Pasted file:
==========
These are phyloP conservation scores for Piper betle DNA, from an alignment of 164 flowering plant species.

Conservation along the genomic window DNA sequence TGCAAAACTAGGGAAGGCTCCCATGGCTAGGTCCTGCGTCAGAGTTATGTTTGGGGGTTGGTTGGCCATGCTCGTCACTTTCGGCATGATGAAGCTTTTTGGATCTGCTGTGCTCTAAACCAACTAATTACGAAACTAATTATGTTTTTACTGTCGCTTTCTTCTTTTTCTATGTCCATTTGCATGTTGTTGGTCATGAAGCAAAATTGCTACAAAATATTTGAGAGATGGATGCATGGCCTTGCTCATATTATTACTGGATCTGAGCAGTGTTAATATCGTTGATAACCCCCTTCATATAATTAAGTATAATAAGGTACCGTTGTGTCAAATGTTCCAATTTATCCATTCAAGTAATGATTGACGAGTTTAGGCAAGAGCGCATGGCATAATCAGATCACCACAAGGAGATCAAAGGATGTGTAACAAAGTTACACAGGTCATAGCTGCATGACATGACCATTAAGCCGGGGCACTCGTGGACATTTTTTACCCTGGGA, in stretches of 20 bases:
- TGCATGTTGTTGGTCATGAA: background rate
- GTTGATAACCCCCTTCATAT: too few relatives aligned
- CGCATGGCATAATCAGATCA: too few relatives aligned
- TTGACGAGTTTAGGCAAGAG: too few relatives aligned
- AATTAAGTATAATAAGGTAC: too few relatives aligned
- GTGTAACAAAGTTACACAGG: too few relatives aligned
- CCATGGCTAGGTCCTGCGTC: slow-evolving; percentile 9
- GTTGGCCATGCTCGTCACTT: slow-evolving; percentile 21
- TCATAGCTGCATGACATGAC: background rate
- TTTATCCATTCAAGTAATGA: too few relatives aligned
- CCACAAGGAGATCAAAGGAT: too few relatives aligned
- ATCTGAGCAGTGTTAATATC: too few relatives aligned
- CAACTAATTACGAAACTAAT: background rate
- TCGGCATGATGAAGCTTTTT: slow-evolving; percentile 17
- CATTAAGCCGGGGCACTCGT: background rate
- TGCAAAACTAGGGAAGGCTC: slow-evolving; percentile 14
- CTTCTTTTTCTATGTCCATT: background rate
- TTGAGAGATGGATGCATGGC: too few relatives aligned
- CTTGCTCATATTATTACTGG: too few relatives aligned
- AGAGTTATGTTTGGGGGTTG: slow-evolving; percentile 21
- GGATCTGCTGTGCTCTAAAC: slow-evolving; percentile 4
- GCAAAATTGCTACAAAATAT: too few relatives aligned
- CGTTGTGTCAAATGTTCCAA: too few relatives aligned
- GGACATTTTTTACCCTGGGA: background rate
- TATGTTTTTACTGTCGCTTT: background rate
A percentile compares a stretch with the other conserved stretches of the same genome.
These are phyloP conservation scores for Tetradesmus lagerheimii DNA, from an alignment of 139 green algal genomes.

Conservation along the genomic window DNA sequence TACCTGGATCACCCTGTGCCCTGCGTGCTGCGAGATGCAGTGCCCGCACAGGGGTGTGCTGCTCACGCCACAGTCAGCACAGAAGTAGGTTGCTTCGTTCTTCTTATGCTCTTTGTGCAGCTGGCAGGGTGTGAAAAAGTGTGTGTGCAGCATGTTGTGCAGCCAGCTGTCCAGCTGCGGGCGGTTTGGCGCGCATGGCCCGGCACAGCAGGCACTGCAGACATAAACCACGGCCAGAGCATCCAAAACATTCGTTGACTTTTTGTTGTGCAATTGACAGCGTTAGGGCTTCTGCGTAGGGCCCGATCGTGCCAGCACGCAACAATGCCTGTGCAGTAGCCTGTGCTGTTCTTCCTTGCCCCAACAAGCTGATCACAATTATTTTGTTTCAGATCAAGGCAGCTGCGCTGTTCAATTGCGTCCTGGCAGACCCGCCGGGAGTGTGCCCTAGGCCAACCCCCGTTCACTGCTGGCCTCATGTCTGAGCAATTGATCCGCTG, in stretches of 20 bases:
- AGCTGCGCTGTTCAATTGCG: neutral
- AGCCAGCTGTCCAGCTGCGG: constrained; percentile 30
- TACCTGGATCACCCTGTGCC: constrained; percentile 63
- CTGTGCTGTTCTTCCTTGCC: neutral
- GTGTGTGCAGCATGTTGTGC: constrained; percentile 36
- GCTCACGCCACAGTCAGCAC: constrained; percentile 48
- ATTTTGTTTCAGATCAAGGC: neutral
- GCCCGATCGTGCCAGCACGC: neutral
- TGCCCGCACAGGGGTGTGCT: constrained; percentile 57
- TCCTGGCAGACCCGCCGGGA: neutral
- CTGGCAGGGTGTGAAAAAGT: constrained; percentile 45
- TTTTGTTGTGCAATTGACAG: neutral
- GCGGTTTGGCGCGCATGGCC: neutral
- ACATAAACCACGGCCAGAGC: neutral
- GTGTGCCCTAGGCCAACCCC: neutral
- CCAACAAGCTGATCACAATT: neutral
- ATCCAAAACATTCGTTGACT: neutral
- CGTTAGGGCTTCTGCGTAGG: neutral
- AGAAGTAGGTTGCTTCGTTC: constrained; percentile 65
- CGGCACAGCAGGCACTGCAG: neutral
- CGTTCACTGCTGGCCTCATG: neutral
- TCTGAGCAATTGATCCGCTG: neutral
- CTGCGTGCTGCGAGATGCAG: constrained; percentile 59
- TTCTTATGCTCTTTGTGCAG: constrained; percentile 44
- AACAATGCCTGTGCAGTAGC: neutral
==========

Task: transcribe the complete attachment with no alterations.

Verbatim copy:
These are phyloP conservation scores for Piper betle DNA, from an alignment of 164 flowering plant species.

Conservation along the genomic window DNA sequence TGCAAAACTAGGGAAGGCTCCCATGGCTAGGTCCTGCGTCAGAGTTATGTTTGGGGGTTGGTTGGCCATGCTCGTCACTTTCGGCATGATGAAGCTTTTTGGATCTGCTGTGCTCTAAACCAACTAATTACGAAACTAATTATGTTTTTACTGTCGCTTTCTTCTTTTTCTATGTCCATTTGCATGTTGTTGGTCATGAAGCAAAATTGCTACAAAATATTTGAGAGATGGATGCATGGCCTTGCTCATATTATTACTGGATCTGAGCAGTGTTAATATCGTTGATAACCCCCTTCATATAATTAAGTATAATAAGGTACCGTTGTGTCAAATGTTCCAATTTATCCATTCAAGTAATGATTGACGAGTTTAGGCAAGAGCGCATGGCATAATCAGATCACCACAAGGAGATCAAAGGATGTGTAACAAAGTTACACAGGTCATAGCTGCATGACATGACCATTAAGCCGGGGCACTCGTGGACATTTTTTACCCTGGGA, in stretches of 20 bases:
- TGCATGTTGTTGGTCATGAA: background rate
- GTTGATAACCCCCTTCATAT: too few relatives aligned
- CGCATGGCATAATCAGATCA: too few relatives aligned
- TTGACGAGTTTAGGCAAGAG: too few relatives aligned
- AATTAAGTATAATAAGGTAC: too few relatives aligned
- GTGTAACAAAGTTACACAGG: too few relatives aligned
- CCATGGCTAGGTCCTGCGTC: slow-evolving; percentile 9
- GTTGGCCATGCTCGTCACTT: slow-evolving; percentile 21
- TCATAGCTGCATGACATGAC: background rate
- TTTATCCATTCAAGTAATGA: too few relatives aligned
- CCACAAGGAGATCAAAGGAT: too few relatives aligned
- ATCTGAGCAGTGTTAATATC: too few relatives aligned
- CAACTAATTACGAAACTAAT: background rate
- TCGGCATGATGAAGCTTTTT: slow-evolving; percentile 17
- CATTAAGCCGGGGCACTCGT: background rate
- TGCAAAACTAGGGAAGGCTC: slow-evolving; percentile 14
- CTTCTTTTTCTATGTCCATT: background rate
- TTGAGAGATGGATGCATGGC: too few relatives aligned
- CTTGCTCATATTATTACTGG: too few relatives aligned
- AGAGTTATGTTTGGGGGTTG: slow-evolving; percentile 21
- GGATCTGCTGTGCTCTAAAC: slow-evolving; percentile 4
- GCAAAATTGCTACAAAATAT: too few relatives aligned
- CGTTGTGTCAAATGTTCCAA: too few relatives aligned
- GGACATTTTTTACCCTGGGA: background rate
- TATGTTTTTACTGTCGCTTT: background rate
A percentile compares a stretch with the other conserved stretches of the same genome.
These are phyloP conservation scores for Tetradesmus lagerheimii DNA, from an alignment of 139 green algal genomes.

Conservation along the genomic window DNA sequence TACCTGGATCACCCTGTGCCCTGCGTGCTGCGAGATGCAGTGCCCGCACAGGGGTGTGCTGCTCACGCCACAGTCAGCACAGAAGTAGGTTGCTTCGTTCTTCTTATGCTCTTTGTGCAGCTGGCAGGGTGTGAAAAAGTGTGTGTGCAGCATGTTGTGCAGCCAGCTGTCCAGCTGCGGGCGGTTTGGCGCGCATGGCCCGGCACAGCAGGCACTGCAGACATAAACCACGGCCAGAGCATCCAAAACATTCGTTGACTTTTTGTTGTGCAATTGACAGCGTTAGGGCTTCTGCGTAGGGCCCGATCGTGCCAGCACGCAACAATGCCTGTGCAGTAGCCTGTGCTGTTCTTCCTTGCCCCAACAAGCTGATCACAATTATTTTGTTTCAGATCAAGGCAGCTGCGCTGTTCAATTGCGTCCTGGCAGACCCGCCGGGAGTGTGCCCTAGGCCAACCCCCGTTCACTGCTGGCCTCATGTCTGAGCAATTGATCCGCTG, in stretches of 20 bases:
- AGCTGCGCTGTTCAATTGCG: neutral
- AGCCAGCTGTCCAGCTGCGG: constrained; percentile 30
- TACCTGGATCACCCTGTGCC: constrained; percentile 63
- CTGTGCTGTTCTTCCTTGCC: neutral
- GTGTGTGCAGCATGTTGTGC: constrained; percentile 36
- GCTCACGCCACAGTCAGCAC: constrained; percentile 48
- ATTTTGTTTCAGATCAAGGC: neutral
- GCCCGATCGTGCCAGCACGC: neutral
- TGCCCGCACAGGGGTGTGCT: constrained; percentile 57
- TCCTGGCAGACCCGCCGGGA: neutral
- CTGGCAGGGTGTGAAAAAGT: constrained; percentile 45
- TTTTGTTGTGCAATTGACAG: neutral
- GCGGTTTGGCGCGCATGGCC: neutral
- ACATAAACCACGGCCAGAGC: neutral
- GTGTGCCCTAGGCCAACCCC: neutral
- CCAACAAGCTGATCACAATT: neutral
- ATCCAAAACATTCGTTGACT: neutral
- CGTTAGGGCTTCTGCGTAGG: neutral
- AGAAGTAGGTTGCTTCGTTC: constrained; percentile 65
- CGGCACAGCAGGCACTGCAG: neutral
- CGTTCACTGCTGGCCTCATG: neutral
- TCTGAGCAATTGATCCGCTG: neutral
- CTGCGTGCTGCGAGATGCAG: constrained; percentile 59
- TTCTTATGCTCTTTGTGCAG: constrained; percentile 44
- AACAATGCCTGTGCAGTAGC: neutral